Tony Skateboards is considering building a new plant. James Bott, the company's marketing manager, is an enthusiastic supporter of the new plant. Alyssa Minh, the company's chief financial officer, is not so sure that the plant is a good idea. Currently the company purchases its skateboards from foreign manufacturers. The following figures were estimated regarding the construction of a new plant.
Cost of plant $4,000,000 Estimated useful life 15 years
Annual cash inflows 4,000,000 Salvage value $2,000,000
Annual cash outflows 3,550,000 Discount rate 11%
James Bott believes that these figures understate the true potential value of the plant. He suggests that by manufacturing its own skateboards the company will benefit from a "buy American" patriotism that he believes is common among skateboarders. He also notes that the firm has had numerous quality problems with the skateboards manufactured by its suppliers. He suggests that the inconsistent quality has resulted in lost sales, increased warranty claims, and some costly lawsuits. Overall, he believes sales will be $200,000 higher than projected above, and that the savings from lower warranty costs and legal costs will be $80,000 per year. He also believes that the project is not as risky as assumed above, and that a 9% discount rate is more reasonable.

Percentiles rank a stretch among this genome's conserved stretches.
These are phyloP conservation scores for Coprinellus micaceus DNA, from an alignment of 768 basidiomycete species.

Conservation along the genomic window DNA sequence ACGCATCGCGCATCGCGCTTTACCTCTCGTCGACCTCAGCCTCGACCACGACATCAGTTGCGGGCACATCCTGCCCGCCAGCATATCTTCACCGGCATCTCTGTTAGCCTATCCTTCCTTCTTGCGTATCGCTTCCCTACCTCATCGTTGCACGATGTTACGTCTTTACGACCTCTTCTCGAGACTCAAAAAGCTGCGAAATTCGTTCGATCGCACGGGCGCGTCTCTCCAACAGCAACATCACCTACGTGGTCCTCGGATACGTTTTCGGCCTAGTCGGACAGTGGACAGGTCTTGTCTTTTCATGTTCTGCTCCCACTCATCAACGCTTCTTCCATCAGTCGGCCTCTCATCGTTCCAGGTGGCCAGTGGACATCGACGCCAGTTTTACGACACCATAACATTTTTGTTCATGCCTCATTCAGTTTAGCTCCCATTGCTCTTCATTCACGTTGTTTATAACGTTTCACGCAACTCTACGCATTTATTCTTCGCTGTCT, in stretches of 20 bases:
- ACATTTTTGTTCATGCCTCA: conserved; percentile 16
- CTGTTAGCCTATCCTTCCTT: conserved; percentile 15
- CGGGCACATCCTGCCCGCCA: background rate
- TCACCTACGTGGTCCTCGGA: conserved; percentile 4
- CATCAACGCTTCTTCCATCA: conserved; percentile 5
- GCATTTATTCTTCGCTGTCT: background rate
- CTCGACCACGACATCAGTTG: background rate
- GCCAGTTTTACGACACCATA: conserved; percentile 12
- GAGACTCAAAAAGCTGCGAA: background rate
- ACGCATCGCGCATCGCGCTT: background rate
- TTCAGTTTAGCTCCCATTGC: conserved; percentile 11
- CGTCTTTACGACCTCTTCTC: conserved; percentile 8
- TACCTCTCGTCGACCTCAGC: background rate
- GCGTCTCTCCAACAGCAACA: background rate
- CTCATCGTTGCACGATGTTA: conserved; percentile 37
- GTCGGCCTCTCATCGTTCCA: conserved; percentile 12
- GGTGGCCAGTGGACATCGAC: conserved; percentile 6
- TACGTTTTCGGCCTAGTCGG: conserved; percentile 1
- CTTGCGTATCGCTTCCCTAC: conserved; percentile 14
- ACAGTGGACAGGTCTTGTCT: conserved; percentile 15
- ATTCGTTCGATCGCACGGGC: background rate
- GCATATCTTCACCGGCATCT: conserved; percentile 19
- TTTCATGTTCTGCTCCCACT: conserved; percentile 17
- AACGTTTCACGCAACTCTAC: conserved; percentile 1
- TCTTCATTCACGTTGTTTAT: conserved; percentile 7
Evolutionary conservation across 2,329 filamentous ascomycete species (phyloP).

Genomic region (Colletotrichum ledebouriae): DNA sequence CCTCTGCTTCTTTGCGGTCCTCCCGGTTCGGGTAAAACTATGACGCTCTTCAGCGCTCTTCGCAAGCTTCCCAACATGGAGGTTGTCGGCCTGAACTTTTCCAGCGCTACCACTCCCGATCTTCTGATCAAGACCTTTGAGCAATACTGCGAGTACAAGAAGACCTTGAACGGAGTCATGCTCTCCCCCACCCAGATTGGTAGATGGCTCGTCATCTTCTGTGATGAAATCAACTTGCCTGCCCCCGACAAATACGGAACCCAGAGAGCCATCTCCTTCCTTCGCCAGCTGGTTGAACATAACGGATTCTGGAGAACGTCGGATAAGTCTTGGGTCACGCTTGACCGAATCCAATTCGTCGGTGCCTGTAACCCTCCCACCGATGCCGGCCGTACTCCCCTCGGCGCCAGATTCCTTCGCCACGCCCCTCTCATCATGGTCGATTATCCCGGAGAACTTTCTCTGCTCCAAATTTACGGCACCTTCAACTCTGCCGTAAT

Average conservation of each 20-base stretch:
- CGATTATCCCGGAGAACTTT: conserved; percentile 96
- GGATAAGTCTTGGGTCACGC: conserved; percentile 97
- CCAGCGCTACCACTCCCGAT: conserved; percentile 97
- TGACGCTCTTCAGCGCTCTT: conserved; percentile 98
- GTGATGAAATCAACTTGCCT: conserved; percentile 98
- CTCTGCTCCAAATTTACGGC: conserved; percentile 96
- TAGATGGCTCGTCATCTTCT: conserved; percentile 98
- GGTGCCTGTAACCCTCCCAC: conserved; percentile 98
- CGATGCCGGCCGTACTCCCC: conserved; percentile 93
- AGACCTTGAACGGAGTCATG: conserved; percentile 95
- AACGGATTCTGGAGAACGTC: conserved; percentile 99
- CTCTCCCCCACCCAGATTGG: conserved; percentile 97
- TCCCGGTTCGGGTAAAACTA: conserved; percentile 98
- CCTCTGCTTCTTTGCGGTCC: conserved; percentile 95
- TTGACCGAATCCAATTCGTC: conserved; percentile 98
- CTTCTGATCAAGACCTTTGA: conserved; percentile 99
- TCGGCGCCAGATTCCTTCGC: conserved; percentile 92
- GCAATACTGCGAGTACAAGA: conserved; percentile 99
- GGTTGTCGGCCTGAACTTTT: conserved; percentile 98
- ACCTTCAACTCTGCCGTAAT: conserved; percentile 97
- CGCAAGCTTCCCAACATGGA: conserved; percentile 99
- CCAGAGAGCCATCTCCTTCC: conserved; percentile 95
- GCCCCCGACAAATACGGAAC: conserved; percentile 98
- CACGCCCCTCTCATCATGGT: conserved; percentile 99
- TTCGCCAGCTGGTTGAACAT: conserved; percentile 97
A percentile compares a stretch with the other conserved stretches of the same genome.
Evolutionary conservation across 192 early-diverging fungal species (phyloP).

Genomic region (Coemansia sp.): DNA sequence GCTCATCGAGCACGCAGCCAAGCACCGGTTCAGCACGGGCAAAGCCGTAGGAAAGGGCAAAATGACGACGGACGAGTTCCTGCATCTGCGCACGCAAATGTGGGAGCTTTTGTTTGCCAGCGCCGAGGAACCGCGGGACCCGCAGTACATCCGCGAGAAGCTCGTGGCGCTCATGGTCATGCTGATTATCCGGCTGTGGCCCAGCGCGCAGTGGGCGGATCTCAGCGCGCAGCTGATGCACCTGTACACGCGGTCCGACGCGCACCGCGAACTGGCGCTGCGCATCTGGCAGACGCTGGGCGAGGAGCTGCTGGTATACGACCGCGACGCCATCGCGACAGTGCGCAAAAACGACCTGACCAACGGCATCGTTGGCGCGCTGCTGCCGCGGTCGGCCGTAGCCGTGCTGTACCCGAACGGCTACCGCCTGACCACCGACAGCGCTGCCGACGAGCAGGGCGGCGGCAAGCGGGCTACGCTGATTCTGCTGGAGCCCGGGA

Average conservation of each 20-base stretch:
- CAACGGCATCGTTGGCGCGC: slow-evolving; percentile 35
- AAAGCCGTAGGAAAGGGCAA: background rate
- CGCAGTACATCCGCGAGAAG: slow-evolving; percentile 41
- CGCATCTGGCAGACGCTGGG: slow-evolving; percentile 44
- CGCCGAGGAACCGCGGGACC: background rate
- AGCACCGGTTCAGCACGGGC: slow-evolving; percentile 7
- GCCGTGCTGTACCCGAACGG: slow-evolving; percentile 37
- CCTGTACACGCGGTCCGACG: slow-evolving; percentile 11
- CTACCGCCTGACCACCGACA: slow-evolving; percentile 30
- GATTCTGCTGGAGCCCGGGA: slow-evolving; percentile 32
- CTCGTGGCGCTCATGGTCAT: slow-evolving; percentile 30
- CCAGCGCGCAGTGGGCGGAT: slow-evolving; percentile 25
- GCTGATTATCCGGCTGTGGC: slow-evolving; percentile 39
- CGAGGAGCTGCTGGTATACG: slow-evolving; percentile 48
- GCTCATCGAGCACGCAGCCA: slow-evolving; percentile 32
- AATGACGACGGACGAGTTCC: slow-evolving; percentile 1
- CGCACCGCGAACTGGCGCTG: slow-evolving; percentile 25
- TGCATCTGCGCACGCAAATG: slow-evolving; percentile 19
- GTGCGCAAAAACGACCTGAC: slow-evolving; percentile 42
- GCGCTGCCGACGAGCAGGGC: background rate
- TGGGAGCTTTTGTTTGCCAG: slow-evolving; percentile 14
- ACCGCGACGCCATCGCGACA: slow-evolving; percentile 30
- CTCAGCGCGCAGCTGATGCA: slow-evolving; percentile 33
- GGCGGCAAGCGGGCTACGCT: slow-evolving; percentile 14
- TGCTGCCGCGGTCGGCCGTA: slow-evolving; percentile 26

Answer each of the following.
(a) Compute the net present value of the project based on the original projections.
(b) Compute the net present value incorporating James' estimates of the value of the intangible benefits, but still using the 11% discount rate.
(c) Compute the net present value using the original estimates, but employing the 9% discount rate that James suggests is more appropriate.
(d) Comment on your findings.© BrainMass Inc. brainmass.com December 20, 2018, 4:23 am ad1c9bdddf
The problem set deals with calculating the net present value, of an investment choice, under different circumstances.